Re: Fwd: RE: Antiderivatives and Definite Integrals

*To*: mathgroup at smc.vnet.net*Subject*: [mg39874] Re: [mg39841] Fwd: [mg39713] RE: [mg39670] Antiderivatives and Definite Integrals*From*: Dr Bob <drbob at bigfoot.com>*Date*: Sun, 9 Mar 2003 05:29:53 -0500 (EST)*References*: <200303080750.CAA23648@smc.vnet.net>*Reply-to*: drbob at bigfoot.com*Sender*: owner-wri-mathgroup at wolfram.com

Here's an odd result: r = 2 - Sin[t]; f = Sqrt[r^2 + D[r, t]^2] g = Simplify@f Integrate[f, {t, 0, Pi/2}] // N Integrate[g, {t, 0, Pi/2}] // N NIntegrate[f, {t, 0, Pi/2}] NIntegrate[g, {t, 0, Pi/2}] -14.474963421625041 + 3.552713678800501*^-15*I 2.382540126500918 + 0.*I 2.3825401265009183 2.3825401265009183 (Three of those answers are correct.) Simplifying f changed the result from Integrate, even though it doesn't change the plot: DisplayTogetherArray[Plot[f, {t, 0, Pi/2}], Plot[g, {t, 0, Pi/2}], AspectRatio -> Automatic, ImageSize -> 500]; The moral, as always, is "caveat emptor". Bobby On Sat, 8 Mar 2003 02:50:48 -0500 (EST), Garry Helzer <gah at math.umd.edu> wrote: > > > Begin forwarded message: > >> From: "Wolf, Hartmut" <Hartmut.Wolf at t-systems.com> To: mathgroup at smc.vnet.net > To: mathgroup at smc.vnet.net >> Date: Mon Mar 3, 2003 11:48:37 PM US/Eastern >> To: mathgroup at smc.vnet.net >> Subject: [mg39874] [mg39841] [mg39713] RE: [mg39670] Antiderivatives and Definite >> Integrals >> >> >>> -----Original Message----- >>> From: Garry Helzer [mailto:gah at math.umd.edu] To: mathgroup at smc.vnet.net >> To: mathgroup at smc.vnet.net >>> Sent: Saturday, March 01, 2003 8:48 AM >>> To: mathgroup at smc.vnet.net >>> Subject: [mg39874] [mg39841] [mg39713] [mg39670] Antiderivatives and Definite >>> Integrals >>> >>> >>> The antiderivative of Sqrt[1+Cos[x]] discussed here recently (sorry, I >>> lost the thread) provides an amusing illustration of the fact that >>> Mathematica does not always evaluate definite integrals by first >>> finding an antiderivative and then substituting in the upper and lower >>> limits. (See the Mathematica book A.9.5) Make the definitions >>> >>> f[x_] = Integrate[Sqrt[1 + Cos[t]], {t, 0, x}] >>> g[x_] := Integrate[Sqrt[1 + Cos[t]], {t, 0, x}] >>> >>> Then f[2Pi] is 0 (wrong) and g[2Pi] if 4Sqrt[2] (correct). Of course >>> f[x]==g[x] returns True. >>> >>> Garry Helzer >>> Department of Mathematics >>> University of Maryland >>> 1303 Math Bldg >>> College Park, MD 20742-4015 >>> >>> >> >> You might be interested to observe: >> >> >> In[1]:= f[x_] = Integrate[Sqrt[1 + Cos[t]], {t, 0, x}] >> Out[1]= 2*Sqrt[1 + Cos[x]]*Tan[x/2] >> >> In[2]:= g[x_] := Integrate[Sqrt[1 + Cos[t]], {t, 0, x}] >> >> In[3]:= ?g >> Global`g >> g[x_] := Integrate[Sqrt[1 + Cos[t]], {t, 0, x}] >> >> In[4]:= Plot[f[x], {x, 0, 2Pi}] // Timing >> Out[4]= {0.03 Second, = Graphics =} >> >> ...what you called "wrong". > > Well, it is wrong. From calculus we know that > 1. A function defined as an integral with a variable upper limit is an > antiderivative. > 2. An antiderivative is, by definition, differentiable. > 3. A differentiable function is continuous. > > So, by this plot, f[x] is not the antiderivative of any function. > > But this may be too rigid a view. After all, D[f[x],x]//FullSimplify > brings you back to the integrand. This is a formal computation that > misses the points of discontinuity. Perhaps the algorithms used by > Mathematica are guaranteed only to produce such formal antiderivatives. A > superficial look a the Risch algorithm suggests that this might be the > case since it proceeds by formal manipulation in extension fields of > fields of rational functions. > > As I was typing this a stranger wandered in looking for an arc length(it > happens). His problem provides another example. Let r=2-Sin[t] and try > Integrate[Sqrt[r^2 +D[r,t]^2],{t,0,Pi/2}]//N. The result is about -15, > but arc length should not be negative. Set > > h[x_]= Integrate[Sqrt[r^2 +D[r,t]^2],{t,0,x}] > > and again we get a formal antiderivative , the plot of which reveals > discontinuities. It cannot be carelessly used to evaluate definite > integrals. (If you simplify Sqrt[r^2 +D[r,t]^2] before integrating you > get an honest antiderivative.) > > In[5]:= >> Plot[g[x], {x, 0, 2Pi}, PlotRange -> {All, {0, 6}}] // Timing >> Out[5]= {4.096 Second, = Graphics =} >> >> ...what you called "right". > > It is right. But the corresponding function for the arc length problem is > wrong. >> >> >> Redefine: >> >> In[6]:= f[x_] /; -Pi < x < Pi = f[x] >> Out[6]= 2*Sqrt[1 + Cos[x]]*Tan[x/2] >> >> In[7]:= f[x_] /; Pi < x < 3 Pi = f[x] + 4*Sqrt[2] >> Out[7]= 4*Sqrt[2] + 2*Sqrt[1 + Cos[x]]*Tan[x/2] > > Or 4Sqrt[2]Round[x/(2Pi)]+ 2*Sqrt[1 + Cos[x]]*Tan[x/2] . But these > formulas are less than perfect since they are indeterminate at odd > multiples of Pi. > >> >> >> In[9]:= >> Plot[f[x], {x, 0, 2Pi}, PlotRange -> {All, {0, 6}}] // Timing >> Out[9]= {0.03 Second, = Graphics =} >> >> Don't be confused by that double use of f (as a function, and as a >> shortcut >> for an algebraic expression). >> >> -- >> Hartmut Wolf >> >> >> > Garry Helzer > Department of Mathematics > University of Maryland > 1303 Math Bldg > College Park, MD 20742-4015 > > > -- majort at cox-internet.com Bobby R. Treat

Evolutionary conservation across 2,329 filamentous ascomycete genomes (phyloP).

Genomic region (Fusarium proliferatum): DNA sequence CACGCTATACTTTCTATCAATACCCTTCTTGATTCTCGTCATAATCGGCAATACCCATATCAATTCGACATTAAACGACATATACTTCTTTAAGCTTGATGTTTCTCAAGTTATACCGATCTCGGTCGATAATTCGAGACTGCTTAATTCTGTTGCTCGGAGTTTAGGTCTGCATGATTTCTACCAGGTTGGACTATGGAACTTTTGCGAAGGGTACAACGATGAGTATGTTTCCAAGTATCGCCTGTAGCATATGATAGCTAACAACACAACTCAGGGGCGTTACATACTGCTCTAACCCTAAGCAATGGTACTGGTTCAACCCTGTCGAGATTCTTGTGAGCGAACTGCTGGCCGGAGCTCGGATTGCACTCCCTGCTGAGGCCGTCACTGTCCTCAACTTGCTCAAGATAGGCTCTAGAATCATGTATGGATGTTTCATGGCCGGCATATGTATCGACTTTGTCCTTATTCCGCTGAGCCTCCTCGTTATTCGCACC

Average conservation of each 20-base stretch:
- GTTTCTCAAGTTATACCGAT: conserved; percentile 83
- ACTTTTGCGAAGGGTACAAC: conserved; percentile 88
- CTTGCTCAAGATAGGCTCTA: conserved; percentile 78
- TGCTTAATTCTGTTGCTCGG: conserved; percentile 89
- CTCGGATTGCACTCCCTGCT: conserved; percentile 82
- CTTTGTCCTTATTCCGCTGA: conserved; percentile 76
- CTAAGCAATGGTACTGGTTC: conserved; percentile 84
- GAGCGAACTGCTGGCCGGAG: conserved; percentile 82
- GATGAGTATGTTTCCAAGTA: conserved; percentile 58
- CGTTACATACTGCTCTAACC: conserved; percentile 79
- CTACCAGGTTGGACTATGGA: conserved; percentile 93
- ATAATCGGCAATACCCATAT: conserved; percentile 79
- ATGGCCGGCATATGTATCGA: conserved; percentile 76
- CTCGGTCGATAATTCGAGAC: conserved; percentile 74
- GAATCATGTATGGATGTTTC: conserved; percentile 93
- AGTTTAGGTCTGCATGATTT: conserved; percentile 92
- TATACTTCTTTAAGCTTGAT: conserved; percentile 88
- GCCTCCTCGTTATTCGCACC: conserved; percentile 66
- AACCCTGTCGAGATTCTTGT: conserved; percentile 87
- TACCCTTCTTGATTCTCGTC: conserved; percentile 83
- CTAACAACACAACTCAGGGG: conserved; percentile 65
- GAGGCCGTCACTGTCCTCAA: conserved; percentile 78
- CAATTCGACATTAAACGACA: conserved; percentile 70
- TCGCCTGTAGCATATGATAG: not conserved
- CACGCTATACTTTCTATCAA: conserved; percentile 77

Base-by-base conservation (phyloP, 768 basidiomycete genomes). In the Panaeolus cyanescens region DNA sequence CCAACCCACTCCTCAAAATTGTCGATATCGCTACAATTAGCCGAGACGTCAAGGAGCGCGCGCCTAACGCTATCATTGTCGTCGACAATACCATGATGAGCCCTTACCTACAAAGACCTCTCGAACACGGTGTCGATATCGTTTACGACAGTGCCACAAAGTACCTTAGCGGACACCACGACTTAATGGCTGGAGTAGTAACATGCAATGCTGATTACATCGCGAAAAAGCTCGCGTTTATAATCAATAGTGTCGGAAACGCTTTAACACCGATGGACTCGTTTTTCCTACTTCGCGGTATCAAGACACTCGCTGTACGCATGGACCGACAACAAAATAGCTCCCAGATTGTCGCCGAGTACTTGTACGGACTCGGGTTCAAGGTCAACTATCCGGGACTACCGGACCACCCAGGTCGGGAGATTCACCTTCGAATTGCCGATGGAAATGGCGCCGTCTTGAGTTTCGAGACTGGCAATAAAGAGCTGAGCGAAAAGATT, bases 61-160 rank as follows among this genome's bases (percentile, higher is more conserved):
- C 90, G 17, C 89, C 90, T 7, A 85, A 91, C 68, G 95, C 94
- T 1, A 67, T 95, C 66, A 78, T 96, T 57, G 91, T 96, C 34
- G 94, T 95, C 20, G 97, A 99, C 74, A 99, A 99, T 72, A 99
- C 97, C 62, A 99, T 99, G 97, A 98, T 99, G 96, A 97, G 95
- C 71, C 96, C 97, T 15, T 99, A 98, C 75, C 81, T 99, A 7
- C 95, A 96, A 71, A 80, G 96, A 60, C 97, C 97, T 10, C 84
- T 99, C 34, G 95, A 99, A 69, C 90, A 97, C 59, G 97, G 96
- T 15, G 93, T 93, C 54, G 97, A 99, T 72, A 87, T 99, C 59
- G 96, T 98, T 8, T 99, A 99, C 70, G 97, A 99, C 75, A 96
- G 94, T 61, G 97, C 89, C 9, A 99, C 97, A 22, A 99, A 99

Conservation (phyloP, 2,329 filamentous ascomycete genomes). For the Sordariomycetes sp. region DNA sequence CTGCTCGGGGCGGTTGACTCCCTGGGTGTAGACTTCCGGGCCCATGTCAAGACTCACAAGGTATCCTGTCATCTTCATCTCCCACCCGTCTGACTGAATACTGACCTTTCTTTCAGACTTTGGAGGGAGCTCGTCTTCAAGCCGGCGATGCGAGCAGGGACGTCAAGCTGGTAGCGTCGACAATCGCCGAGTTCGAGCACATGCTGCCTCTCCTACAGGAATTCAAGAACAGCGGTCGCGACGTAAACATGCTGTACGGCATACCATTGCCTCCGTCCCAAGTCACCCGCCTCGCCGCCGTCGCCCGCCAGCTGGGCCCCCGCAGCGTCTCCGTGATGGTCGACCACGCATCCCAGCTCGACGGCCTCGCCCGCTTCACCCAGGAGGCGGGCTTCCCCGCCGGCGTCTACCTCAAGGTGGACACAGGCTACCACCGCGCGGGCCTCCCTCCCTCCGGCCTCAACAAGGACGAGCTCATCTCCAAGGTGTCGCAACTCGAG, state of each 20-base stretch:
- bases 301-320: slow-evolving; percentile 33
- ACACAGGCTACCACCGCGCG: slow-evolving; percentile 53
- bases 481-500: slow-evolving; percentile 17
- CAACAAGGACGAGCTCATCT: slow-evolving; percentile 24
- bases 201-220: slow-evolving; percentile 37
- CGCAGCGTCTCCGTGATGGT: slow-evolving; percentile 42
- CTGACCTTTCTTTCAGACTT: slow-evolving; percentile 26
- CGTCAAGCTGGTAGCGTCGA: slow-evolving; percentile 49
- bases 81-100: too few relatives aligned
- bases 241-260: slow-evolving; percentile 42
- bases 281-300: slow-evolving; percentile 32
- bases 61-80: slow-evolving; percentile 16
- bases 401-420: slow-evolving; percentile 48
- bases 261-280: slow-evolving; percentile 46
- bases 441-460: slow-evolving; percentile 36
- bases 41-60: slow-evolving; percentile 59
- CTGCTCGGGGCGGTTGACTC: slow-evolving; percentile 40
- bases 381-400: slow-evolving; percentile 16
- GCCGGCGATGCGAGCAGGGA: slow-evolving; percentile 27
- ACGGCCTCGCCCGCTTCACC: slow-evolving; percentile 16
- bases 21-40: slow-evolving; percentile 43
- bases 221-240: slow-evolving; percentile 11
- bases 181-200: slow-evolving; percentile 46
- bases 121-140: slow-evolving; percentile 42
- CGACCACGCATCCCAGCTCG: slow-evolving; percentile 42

**References**:**Fwd: RE: Antiderivatives and Definite Integrals***From:*Garry Helzer <gah@math.umd.edu>